AIDS stands for acquired immunodeficiency syndrome, and is also called acquired immune deficiency syndrome.
HIV stands for human immunodeficiency virus.
HIV/AIDS is spread through sexual contact with an infected person, sharing needles with an infected person, through transfusions of infected blood or through an infected mother.
People infected with HIV go through three stages of infection:
1) Acute infection, or acute retroviral syndrome, which can produce flu-like symptoms in the first month after infection.
2) Clinical latency, or asymptomatic HIV infection, in which HIV reproduces at lower levels.
3) AIDS, in which the amount of CD4 cells fall below 200 cells per cubic millimeter of blood (as opposed to the normal level of 500-1,500).
HIV-1 and HIV-2 can both cause AIDS. HIV-1 is the most common human immunodeficiency virus; HIV-2 is found mostly in western Africa.
Statistics (from UNAIDS):
35.3 million – Number of people living with HIV/AIDS worldwide in 2012.
2.3 million – New infections worldwide in 2012.
260,000 – New infections in children worldwide in 2012.
1.6 million – AIDS-related deaths worldwide in 2012.
70.8% of the world’s people living with HIV/AIDS live in Sub-Saharan Africa; an estimated 1.6 million people were newly infected with HIV/AIDS in 2012.
Sub-Saharan Africa is comprised of the following countries: Angola, Benin, Botswana, Burkina Faso, Burundi, Cameroon, Cape Verde, Central African Republic, Chad, Comoros, Democratic Republic of the Congo, Ivory Coast, Djibouti, Equatorial Guinea, Eritrea, Ethiopia, Gabon, The Gambia, Ghana, Guinea, Guinea-Bissau, Kenya, Lesotho, Liberia, Madagascar, Malawi, Mali, Mauritania, Mauritius, Mozambique, Namibia, Niger, Nigeria, Republic of the Congo, Rwanda, Sao Tome and Principe, Senegal, Seychelles, Sierra Leone, Somalia, South Africa, Sudan, South Sudan, Swaziland, Tanzania, Togo, Uganda, Zambia and Zimbabwe.
1981 – The Centers for Disease Control and Prevention publishes reports of men in Los Angeles, New York and San Francisco who were previously healthy and are suffering from rare forms of cancer and pneumonia, and accompanied by “opportunistic infections.”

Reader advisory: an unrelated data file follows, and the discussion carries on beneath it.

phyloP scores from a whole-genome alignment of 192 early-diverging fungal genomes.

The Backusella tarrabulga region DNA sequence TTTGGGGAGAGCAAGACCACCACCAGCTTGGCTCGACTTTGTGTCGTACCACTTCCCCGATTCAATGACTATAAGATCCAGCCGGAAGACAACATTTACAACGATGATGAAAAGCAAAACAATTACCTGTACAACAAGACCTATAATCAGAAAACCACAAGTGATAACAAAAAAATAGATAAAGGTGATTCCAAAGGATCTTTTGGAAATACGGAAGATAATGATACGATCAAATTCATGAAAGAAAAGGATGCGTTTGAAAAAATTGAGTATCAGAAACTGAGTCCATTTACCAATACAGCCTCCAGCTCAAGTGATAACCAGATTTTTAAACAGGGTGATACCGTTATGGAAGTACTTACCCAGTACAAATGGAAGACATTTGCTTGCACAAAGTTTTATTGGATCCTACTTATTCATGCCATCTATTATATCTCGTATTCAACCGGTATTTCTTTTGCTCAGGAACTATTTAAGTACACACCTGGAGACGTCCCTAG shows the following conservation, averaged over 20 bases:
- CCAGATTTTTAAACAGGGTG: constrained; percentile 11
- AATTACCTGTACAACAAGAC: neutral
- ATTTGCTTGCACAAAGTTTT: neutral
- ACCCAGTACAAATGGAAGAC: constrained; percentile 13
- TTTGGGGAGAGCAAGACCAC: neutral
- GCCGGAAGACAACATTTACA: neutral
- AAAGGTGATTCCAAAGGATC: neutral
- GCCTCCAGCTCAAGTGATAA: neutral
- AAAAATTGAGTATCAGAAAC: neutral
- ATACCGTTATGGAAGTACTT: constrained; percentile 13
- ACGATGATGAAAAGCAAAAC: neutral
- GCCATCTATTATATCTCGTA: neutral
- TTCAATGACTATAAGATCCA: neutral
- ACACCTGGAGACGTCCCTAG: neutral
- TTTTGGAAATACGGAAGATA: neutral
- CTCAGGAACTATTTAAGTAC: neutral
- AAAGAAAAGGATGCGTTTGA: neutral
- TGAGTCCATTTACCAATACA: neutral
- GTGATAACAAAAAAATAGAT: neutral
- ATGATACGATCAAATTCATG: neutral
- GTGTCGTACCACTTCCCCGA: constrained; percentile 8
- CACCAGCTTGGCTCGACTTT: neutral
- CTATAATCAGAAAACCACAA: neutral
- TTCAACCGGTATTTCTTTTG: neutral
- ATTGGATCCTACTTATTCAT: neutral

1982 – Disease adopts the name AIDS.
1983 – French and American researchers determine that AIDS is caused by HIV.
1985 – Blood tests to detect HIV are developed.
December 1, 1988 – First World AIDS Day.
1999 – Researchers in the United States find evidence that HIV-1 most likely originated in a population of chimpanzees in West Africa. The virus appears to have been transmitted to people who hunted, butchered and consumed the chimpanzees for food.
May 27, 2003 – President Bush signs H.R. 1298, the U.S. Leadership Against HIV/AIDS, Tuberculosis and Malaria Act of 2003, also known as PEPFAR (The U.S. President’s Emergency Plan for AIDS Relief), that provides $15 billion over the next five years to fight HIV/AIDS, tuberculosis and malaria abroad, particularly in Africa.
July 30, 2008 – H.R. 5501, The Tom Lantos and Henry J. Hyde United States Global Leadership Against HIV/AIDS, Tuberculosis, and Malaria Reauthorization Act of 2008, becomes law and authorizes up to $48 billion to combat global HIV/AIDS, tuberculosis and malaria. Through 2013, PEPFAR plans to work in partnership with host nations to support treatment for at least four million people, prevention of 12 million new infections and care for 12 million people.
2011 – The United Nations announces that the overall number of new HIV infections has decreased by 20% in the past decade.
October 2011 – In his book, “The Origins of AIDS,” Dr. Jacques Pepin traces the emergence and subsequent development of HIV/AIDS to suggest that initial AIDS outbreaks began earlier than previously believed.
September 30, 2012 – According to PEPFAR’s website, the law has supported life-saving antiretroviral treatment for approximately 5.1 million men, women and children since 2003.
July 2012 – PEPFAR announces its latest results: the program is supporting 4.5 million people on treatment and has donated more than $7.1 billion to the Global Fund to Fight HIV/AIDS, Tuberculosis and Malaria.
July 24, 2012 – Doctors announce during the 19th International AIDS Conference that Timothy Ray Brown, known as the Berlin patient, has been “cured” of HIV. Brown, diagnosed with leukemia, underwent a bone marrow transplant in 2007 using marrow from a donor with an HIV-resistant mutation. He no longer has detectable HIV.
March 3, 2013 – Researchers announce that a baby born infected with HIV has been “functionally cured.” The child, born in Mississippi, was given high doses of antiretroviral drugs within 30 hours of being born. Two years later, doctors were unable to detect evidence of HIV in the child’s blood.
June 18, 2013 – Marking the 10th anniversary of PEPFAR, Secretary John F. Kerry announces that the millionth child has been born HIV-free due to prevention of mother-to-child transmission programs (PMTCT).
March 14, 2014 – The CDC reports on a case of likely female-to-female HIV transmission. Unlike previous announcements of other cases involving female-to-female transmission, this case excludes additional risk factors for HIV transmission.
July 10, 2014 – A Mississippi baby, declared to be “functionally cured” of HIV in 2013, now has detectable levels of the virus in her blood, 27 months after being taken off antiretroviral drugs, according to scientists involved with her case.